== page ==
It does also bother me that Adeyemi seems to be claiming that “of blood and bone” is a phrase that she invented? A lot of books have those words in their title, they’re not copyrighted, original words and she doesn’t have sole use of them. That’s kind of ridiculous. It’s also kind of hypocritical from an author who, judging from reviews I’ve seen, has borrowed heavily from the plot of Avatar: The Last Airbender.


Now as I mentioned I haven’t read the book yet so don’t take my word for that at all, but I have seen a few reviews that have mentioned entire scenes they’ve noticed that follow episodes from Avatar closely.

I don’t really have a problem with this as long as the scenes are written well; I feel as though BAME authors are often criticised far too much for writing trope-heavy books when in reality they have every right to write trope-heavy books because poc have been written out of those tropes for so long. So I don’t have a problem with that as much as the hypocrisy of an author who’s been heavily influenced by other source material accusing another author of “shamelessly profiting” off her own work.

I mean… didn’t Adeyemi essentially promote her book as the perfect read for people who wanted Zutara to be canon in Avatar? Don’t be a hypocrite!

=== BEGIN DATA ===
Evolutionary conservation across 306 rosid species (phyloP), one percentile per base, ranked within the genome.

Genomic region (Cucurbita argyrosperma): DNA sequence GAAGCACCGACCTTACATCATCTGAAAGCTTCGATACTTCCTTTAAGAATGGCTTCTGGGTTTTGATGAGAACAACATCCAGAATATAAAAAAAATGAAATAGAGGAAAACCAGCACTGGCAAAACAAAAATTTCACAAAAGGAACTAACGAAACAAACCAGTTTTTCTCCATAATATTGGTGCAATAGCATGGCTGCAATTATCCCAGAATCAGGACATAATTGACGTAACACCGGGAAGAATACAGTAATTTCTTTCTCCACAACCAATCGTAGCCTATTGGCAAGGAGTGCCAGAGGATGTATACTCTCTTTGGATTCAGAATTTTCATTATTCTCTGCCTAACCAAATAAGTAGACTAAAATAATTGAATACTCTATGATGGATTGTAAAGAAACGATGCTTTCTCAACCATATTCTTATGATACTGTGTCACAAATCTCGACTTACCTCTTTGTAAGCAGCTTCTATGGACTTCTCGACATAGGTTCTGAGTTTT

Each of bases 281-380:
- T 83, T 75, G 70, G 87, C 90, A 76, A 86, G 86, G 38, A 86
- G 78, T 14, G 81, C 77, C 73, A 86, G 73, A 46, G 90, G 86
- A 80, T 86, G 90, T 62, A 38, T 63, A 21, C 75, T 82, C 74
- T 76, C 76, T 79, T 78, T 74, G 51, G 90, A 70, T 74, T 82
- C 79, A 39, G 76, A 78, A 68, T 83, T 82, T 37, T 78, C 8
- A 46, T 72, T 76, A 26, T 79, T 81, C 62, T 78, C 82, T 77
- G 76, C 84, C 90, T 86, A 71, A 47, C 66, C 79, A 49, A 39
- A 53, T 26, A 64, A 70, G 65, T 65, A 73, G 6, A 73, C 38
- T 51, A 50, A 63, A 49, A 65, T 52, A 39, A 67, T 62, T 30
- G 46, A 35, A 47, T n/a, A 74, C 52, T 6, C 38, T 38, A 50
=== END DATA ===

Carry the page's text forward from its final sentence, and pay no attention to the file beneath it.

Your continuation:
We also need to take into account that these two books were published in the same year. Now while Adeyemi’s book was published near the beginning of 2018 and Roberts’ book was published near the end, it’s very unlikely that Roberts and her publisher changed the title of her book at the last minute to “shamelessly profit” off Adeyemi’s success.

Why? Firstly, as I mentioned above, I work in publishing, and while title changes can and do sometimes happen, in my experience a book’s title is usually its title from at least a year before it’s published. The publisher needs to get working on its design and marketing campaign etc., so the last thing you want is a title that chops and changes every five minutes.

Secondly, while this is Adeyemi’s debut, Roberts is an already established author who I believe has been writing for at least as long as Adeyemi’s been alive. She already has an established fanbase, so she has no need to “shamelessly profit” off Adeyemi’s success. I’m not saying for certain that it didn’t happen, but in her statement Roberts claimed that she titled her book long before she’d even heard of Adeyemi and her work – in fact she hadn’t heard of Adeyemi until this blew up and she started being attacked by Adeyemi’s fans.